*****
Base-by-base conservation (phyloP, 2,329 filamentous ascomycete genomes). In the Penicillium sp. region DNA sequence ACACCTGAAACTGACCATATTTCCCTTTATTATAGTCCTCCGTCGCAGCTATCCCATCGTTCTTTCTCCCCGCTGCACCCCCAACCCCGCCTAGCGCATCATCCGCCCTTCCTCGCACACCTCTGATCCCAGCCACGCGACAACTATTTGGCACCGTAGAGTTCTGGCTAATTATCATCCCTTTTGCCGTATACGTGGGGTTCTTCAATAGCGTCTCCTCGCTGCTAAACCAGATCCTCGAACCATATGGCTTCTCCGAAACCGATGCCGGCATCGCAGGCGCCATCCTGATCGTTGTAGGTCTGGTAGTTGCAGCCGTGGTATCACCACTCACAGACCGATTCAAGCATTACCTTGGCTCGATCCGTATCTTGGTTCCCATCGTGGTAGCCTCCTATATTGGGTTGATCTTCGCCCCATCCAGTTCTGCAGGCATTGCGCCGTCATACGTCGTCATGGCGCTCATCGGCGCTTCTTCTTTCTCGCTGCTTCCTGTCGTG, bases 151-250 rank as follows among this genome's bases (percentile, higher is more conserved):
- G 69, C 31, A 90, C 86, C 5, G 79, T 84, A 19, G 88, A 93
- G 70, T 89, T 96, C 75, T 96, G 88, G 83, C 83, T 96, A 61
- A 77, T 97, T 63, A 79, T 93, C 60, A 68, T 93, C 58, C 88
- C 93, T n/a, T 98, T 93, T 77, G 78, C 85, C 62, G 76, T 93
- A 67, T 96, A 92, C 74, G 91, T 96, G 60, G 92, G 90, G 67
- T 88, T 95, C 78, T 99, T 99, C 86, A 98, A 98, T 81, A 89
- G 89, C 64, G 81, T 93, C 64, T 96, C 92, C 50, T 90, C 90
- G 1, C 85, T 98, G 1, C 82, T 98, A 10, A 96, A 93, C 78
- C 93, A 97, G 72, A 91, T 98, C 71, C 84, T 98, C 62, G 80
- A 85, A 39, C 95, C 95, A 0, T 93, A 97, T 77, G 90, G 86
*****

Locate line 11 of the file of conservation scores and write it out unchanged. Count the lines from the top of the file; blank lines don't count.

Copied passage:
- A 85, A 39, C 95, C 95, A 0, T 93, A 97, T 77, G 90, G 86